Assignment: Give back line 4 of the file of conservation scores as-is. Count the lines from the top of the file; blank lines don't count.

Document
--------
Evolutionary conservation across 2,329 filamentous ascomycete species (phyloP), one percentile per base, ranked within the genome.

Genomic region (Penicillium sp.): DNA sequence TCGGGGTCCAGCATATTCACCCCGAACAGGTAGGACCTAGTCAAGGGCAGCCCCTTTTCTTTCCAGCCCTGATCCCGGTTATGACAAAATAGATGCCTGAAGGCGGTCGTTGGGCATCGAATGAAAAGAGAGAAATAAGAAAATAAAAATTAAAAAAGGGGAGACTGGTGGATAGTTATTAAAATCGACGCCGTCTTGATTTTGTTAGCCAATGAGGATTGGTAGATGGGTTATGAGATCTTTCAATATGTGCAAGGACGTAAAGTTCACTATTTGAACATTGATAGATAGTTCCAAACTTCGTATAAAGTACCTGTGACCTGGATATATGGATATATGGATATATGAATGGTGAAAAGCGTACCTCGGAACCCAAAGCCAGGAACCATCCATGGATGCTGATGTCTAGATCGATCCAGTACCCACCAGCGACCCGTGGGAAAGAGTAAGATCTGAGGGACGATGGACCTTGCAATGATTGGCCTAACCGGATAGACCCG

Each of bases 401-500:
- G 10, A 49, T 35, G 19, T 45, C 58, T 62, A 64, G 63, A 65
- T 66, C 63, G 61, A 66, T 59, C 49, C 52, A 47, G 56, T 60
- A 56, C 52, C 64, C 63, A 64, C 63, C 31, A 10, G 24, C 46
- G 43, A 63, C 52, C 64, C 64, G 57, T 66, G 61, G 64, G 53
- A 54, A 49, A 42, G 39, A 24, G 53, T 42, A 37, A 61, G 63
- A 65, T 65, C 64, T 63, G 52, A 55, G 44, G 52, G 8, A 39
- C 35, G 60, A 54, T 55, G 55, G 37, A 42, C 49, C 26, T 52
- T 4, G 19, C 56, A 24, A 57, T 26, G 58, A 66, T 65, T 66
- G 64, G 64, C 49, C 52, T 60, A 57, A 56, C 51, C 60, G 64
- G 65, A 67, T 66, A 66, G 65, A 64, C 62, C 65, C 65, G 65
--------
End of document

- G 10, A 49, T 35, G 19, T 45, C 58, T 62, A 64, G 63, A 65